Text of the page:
It has been a very busy week, and it’s only Monday.  The more Carolynn and I learn about social media, the more time it takes.    This should change as the learning curve flattens and we start to really know what we’re doing.  Hopefully, we have put our time to good use.  We made several updates to the pages of my blog and updated the website, Village Drummer Fiction.  Navigating these sites should be easier.  We are open to feedback.  Let us know how we can improve our sites.

The author community on Twitter and in the world of blogging has been amazingly generous with their help.  I am gradually updating links to include the many wonderful people who are helping so many of us.  This list is not all inclusive and more will be added in upcoming blogs.

Blogging and Twittering has introduced me to a lot of talented authors.  My TBR (to be read) list has grown immensely.  Fortunately my wife also loves to read and is helping with reviews.   I recently read IN HER NAME: EMPIRE by Michael R. Hicks and Carolynn read THE SAVANNAH PROJECT by Chuck Garrett.  Following are the reviews we posted on Amazon.

* * *

5.0 out of 5 stars “In Her Name: Empire” is a Winner Read, February 12, 2012
By
Richard Alan “Village Drummer Fiction” (Seattle, USA)

Science fiction is not my favorite genre, but I read a few pages of “In Her Name: Empire” and decided to download Michael Hick’s first installment in his series. If all science fiction were as well written, I would read a lot more of it. The story of Reza Gard, a human who ends up being captured by Kreelan warriors, captured my attention from the first page and did not let go until the end. Mr. Hick’s writing provided such graphic and realistic descriptions and characters, I wanted to visit other worlds and know the characters. I could almost believe the Kreelans were real. The book transported me to the Kreelan empire and surrounded me with the spirit of the Way. Reza’s transformation to his belief in the Empress and the Way was developed with patience and thoughtfulness. Although adopting the Kreelans culture and beliefs, he never forgets his own humanity. While the story is violent at times, it is not gratuitous violence. All of the actions seemed real and appropriate for the scenes.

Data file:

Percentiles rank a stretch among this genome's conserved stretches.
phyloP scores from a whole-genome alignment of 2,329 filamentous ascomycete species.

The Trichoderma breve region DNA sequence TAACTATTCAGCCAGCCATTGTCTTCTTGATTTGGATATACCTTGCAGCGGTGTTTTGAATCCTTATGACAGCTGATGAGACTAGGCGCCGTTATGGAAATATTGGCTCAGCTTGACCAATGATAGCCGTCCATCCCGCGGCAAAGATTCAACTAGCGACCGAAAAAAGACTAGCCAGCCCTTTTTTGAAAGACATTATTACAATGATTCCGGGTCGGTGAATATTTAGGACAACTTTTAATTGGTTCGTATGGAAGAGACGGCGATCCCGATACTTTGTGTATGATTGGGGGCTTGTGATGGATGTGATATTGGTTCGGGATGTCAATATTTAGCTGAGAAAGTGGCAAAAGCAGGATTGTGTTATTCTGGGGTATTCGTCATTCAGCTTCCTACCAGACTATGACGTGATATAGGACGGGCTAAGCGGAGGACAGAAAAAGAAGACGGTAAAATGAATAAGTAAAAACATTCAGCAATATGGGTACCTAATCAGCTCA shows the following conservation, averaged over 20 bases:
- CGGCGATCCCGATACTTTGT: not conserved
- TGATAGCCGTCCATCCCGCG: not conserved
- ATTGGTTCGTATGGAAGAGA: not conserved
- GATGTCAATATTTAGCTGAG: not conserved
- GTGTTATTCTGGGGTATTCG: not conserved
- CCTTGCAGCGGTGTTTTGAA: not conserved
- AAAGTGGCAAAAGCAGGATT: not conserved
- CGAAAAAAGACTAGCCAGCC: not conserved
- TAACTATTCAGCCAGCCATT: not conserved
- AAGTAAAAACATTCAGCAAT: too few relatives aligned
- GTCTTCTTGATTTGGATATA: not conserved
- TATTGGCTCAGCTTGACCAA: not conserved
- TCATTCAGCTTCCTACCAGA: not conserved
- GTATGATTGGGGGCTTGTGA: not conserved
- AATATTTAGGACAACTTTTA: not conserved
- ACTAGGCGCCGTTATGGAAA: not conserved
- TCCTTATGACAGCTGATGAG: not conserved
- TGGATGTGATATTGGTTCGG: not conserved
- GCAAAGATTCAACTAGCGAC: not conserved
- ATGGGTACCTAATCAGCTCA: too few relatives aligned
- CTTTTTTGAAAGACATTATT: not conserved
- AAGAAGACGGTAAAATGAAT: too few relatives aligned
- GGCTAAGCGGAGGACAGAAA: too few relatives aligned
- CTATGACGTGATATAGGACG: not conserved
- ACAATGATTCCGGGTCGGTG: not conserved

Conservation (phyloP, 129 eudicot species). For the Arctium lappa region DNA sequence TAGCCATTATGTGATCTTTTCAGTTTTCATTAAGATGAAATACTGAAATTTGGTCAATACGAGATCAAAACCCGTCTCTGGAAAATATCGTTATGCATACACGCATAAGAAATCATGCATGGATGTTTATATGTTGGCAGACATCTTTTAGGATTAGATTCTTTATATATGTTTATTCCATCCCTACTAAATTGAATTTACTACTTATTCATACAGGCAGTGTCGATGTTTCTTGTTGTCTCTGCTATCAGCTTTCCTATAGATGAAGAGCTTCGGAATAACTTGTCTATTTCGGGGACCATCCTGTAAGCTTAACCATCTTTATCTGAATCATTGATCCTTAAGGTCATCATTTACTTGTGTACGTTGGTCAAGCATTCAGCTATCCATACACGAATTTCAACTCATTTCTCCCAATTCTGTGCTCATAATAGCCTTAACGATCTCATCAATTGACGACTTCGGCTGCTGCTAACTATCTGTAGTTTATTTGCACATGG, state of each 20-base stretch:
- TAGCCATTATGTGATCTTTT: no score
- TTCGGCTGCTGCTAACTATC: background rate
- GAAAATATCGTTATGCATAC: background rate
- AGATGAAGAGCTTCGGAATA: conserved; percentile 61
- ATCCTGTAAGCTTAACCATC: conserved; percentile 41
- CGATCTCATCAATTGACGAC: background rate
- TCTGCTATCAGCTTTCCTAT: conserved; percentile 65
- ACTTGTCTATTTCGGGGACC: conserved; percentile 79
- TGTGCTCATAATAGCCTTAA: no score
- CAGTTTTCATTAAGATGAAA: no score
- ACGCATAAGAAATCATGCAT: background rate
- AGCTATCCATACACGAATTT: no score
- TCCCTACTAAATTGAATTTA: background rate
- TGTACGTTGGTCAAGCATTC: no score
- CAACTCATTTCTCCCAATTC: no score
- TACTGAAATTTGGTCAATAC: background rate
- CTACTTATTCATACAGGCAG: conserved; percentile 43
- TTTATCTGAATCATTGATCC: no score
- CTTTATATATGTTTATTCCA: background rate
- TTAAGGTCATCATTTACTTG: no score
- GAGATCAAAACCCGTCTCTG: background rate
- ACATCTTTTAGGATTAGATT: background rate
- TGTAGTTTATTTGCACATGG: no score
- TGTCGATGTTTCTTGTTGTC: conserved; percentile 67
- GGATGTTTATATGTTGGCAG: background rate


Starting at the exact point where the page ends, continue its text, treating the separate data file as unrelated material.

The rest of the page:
Michael Hicks has written an extraordinary novel that deserves to be a best-seller. I am looking forward to reading all of the books in the series.

* * *

5.0 out of 5 stars A First Rate Thriller, February 2, 2012
By
Carolynn

I enjoyed every minute of reading THE SAVANNAH PROJECT by Chuck Barrett. The prologue immediately sucked me in and I did not want to put it down. Jake Pendelton, an NTSB investigator gets pulled into an international conspiracy of assassinations, terrorism, IRA vendettas, and non-stop action. The story was fast passed, well crafted, and entertaining. During a lengthy cat and mouse chase scene in Savannah, GA, I found myself feeling winded. Barrett’s descriptions, characters, and plot kept me engaged throughout the 631 page thriller. I read it in two days. I can’t wait to read THE TOYMAKER, Barrett’s subsequent novel. Keep those thrillers coming.

***

I never realized how important book reviews are until I published my two books.  From now on Carolynn and I will be writing a review on every book we read.  I encourage all of you to do the same.

It is nearly 3am and I now have over 4000 tweets in queue.  When I wake up sometime later today I will scan what I can.

In the meantime, I wish all of you a happy Valentine’s Day; especially to my partner, my soul-mate, my wife, Carolynn.  I could not do this without her assistance, support and love.

Happy Reading!

Richard